On the other hand, the people seemed to have struggled with the same doubt with which Habakkuk struggled: Even if there was some truth to Jeremiah’s claims, surely God would not use Babylon, of all people, as his instrument of judgement? The Babylonians were far more wicked that the Jews. Even if the Jews did warrant judgement, surely not at the hand of Babylon?

Toward the end of the book, Jeremiah begins answering this objection. In short, he responds that, while God would certainly use Babylon as his instrument of judgement, and while Babylon would certainly overextend its hand in cruelty during this process, God would not turn a blind eye. Babylon would receive recompense for its evil, even as God used it to judge Judah for its covenant faithlessness. Babylon would face utter destruction. And the reason it would do so is simple: “A destroyer has come upon her, upon Babylon; her warriors are taken; their bows are broken in pieces, for the LORD is a God of recompense; he will surely repay” (51:56).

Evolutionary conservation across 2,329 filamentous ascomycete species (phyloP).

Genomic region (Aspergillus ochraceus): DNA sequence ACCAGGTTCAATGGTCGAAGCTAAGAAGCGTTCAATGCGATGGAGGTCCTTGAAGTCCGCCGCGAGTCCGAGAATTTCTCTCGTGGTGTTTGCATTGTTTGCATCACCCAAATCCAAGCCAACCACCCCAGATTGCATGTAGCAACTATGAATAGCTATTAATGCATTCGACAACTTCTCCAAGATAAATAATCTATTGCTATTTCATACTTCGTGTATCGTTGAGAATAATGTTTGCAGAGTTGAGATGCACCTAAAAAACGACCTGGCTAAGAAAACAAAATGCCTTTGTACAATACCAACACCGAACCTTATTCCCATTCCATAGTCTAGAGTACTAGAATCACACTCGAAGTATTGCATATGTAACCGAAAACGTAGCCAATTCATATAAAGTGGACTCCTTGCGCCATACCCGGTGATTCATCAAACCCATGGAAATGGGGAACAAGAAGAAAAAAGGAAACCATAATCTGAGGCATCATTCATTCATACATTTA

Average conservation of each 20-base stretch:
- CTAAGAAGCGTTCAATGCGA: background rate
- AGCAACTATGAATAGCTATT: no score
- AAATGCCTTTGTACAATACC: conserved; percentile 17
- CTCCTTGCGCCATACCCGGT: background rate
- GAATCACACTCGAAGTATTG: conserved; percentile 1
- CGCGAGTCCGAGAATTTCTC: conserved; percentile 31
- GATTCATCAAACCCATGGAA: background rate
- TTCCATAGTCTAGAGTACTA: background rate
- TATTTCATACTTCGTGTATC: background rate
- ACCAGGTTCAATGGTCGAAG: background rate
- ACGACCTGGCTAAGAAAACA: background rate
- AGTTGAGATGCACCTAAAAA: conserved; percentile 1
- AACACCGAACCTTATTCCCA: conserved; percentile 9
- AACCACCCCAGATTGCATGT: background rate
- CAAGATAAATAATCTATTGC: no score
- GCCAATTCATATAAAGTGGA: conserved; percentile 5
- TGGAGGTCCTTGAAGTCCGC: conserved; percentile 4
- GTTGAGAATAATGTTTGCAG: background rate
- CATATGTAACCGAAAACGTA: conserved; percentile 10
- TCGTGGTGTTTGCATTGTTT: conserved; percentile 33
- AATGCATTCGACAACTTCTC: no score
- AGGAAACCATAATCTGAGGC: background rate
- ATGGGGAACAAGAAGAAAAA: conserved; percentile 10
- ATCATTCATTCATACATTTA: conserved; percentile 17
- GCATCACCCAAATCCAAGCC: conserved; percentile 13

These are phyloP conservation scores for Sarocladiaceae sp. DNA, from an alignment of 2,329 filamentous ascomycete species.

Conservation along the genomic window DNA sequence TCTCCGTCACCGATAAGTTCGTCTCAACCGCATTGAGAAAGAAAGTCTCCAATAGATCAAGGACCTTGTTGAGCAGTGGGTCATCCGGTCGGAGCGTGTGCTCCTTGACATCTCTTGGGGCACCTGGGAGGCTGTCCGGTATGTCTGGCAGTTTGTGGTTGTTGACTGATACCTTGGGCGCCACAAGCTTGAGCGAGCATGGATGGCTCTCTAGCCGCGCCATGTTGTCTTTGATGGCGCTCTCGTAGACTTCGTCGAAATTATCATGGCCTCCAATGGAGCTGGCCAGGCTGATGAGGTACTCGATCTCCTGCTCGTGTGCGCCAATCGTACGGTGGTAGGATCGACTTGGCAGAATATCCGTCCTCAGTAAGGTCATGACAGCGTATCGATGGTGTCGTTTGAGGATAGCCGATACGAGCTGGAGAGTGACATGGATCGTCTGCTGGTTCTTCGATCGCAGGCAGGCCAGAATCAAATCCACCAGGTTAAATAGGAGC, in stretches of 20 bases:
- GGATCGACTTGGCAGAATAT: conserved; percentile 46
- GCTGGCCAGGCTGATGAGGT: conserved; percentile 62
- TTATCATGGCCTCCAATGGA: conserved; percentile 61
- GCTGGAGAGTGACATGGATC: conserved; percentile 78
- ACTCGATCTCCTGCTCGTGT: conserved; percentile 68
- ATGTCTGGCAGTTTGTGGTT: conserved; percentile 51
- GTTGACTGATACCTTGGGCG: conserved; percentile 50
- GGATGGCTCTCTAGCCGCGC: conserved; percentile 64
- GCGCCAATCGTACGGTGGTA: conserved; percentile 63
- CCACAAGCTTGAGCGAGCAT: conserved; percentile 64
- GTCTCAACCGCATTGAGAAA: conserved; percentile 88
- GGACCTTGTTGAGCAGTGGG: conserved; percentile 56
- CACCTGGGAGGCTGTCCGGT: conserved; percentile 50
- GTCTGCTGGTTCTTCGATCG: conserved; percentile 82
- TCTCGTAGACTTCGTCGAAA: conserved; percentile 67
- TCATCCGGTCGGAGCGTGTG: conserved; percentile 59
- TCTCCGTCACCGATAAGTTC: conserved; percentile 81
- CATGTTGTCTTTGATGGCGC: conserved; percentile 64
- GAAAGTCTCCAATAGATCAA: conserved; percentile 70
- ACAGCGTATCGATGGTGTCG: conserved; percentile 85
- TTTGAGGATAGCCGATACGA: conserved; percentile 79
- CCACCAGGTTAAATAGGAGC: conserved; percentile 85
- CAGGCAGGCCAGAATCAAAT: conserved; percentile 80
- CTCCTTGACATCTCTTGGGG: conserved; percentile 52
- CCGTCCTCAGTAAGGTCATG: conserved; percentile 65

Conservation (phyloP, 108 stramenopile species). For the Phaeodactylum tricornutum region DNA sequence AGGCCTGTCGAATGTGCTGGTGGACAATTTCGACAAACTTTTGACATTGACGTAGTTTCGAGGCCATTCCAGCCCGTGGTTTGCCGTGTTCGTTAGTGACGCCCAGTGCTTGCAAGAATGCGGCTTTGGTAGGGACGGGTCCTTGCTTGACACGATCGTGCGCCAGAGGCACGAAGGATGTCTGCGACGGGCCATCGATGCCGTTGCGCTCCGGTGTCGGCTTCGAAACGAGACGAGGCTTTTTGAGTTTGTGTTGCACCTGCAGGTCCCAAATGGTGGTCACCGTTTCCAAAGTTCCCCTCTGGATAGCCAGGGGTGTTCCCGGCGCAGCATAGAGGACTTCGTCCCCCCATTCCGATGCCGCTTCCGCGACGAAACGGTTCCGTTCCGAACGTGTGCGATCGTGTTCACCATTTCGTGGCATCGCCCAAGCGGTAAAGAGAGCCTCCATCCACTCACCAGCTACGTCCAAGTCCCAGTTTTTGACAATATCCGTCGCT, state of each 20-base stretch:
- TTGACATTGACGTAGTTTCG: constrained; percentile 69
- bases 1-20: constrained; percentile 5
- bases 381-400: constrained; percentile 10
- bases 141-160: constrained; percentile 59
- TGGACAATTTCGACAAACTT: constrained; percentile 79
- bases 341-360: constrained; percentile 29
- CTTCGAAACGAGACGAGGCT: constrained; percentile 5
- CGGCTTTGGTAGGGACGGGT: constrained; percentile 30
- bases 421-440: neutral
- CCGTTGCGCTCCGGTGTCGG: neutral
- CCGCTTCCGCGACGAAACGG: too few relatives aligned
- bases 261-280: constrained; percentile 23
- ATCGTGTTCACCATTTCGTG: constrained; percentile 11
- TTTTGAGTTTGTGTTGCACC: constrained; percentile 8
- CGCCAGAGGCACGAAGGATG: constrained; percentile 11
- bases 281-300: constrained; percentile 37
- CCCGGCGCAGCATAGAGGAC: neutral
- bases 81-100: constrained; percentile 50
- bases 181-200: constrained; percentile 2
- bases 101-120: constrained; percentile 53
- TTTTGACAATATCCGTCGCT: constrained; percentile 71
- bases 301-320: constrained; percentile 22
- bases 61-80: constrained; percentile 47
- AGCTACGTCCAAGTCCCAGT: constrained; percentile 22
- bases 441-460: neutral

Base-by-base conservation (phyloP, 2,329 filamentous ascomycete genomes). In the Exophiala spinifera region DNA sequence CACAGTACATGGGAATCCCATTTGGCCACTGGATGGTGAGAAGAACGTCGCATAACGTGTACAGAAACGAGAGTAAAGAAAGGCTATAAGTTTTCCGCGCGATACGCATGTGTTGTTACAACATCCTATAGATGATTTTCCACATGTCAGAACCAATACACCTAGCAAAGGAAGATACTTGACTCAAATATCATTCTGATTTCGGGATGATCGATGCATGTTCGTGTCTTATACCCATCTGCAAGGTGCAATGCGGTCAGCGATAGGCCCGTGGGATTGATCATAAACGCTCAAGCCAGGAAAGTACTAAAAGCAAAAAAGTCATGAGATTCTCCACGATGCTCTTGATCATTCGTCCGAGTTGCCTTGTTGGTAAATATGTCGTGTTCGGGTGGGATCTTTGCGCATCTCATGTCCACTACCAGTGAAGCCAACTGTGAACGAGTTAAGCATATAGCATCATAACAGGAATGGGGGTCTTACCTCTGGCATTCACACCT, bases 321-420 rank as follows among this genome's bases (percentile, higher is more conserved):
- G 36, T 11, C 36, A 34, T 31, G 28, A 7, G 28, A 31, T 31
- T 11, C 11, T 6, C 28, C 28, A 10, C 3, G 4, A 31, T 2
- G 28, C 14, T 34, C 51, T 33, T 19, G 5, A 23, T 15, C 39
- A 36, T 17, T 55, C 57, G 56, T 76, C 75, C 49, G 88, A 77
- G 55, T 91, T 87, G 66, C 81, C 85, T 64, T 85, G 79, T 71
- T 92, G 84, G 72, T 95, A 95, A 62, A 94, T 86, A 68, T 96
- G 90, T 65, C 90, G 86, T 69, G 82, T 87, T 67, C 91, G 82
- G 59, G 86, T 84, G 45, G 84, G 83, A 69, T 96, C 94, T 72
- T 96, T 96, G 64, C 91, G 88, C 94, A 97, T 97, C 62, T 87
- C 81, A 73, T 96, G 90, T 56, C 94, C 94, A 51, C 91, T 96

“The LORD … God of recompense” translates the Hebrew name Yahweh El Gemuel, which is the name of God on which we will focus this week.

What does it mean that God is a God of recompense? Essentially, it means two things.

First, “recompense” suggests that Yahweh is a God who rewards people for doing what is right. Boaz prayed that Yahweh would repay Ruth for her loyalty to God and her kindness to her mother-in-law (Ruth 2:12). He recognised that God blesses obedience and prayed that Ruth would experience that blessing.

The Bible makes it clear that doing what is right does not earn God’s favour. God’s favour is given in Christ alone. The Bible further suggests that our obedience should not be driven by desire for reward but by love for Christ. Nevertheless, God is faithful to bless the obedience of his people. A few texts will serve to illustrate this truth.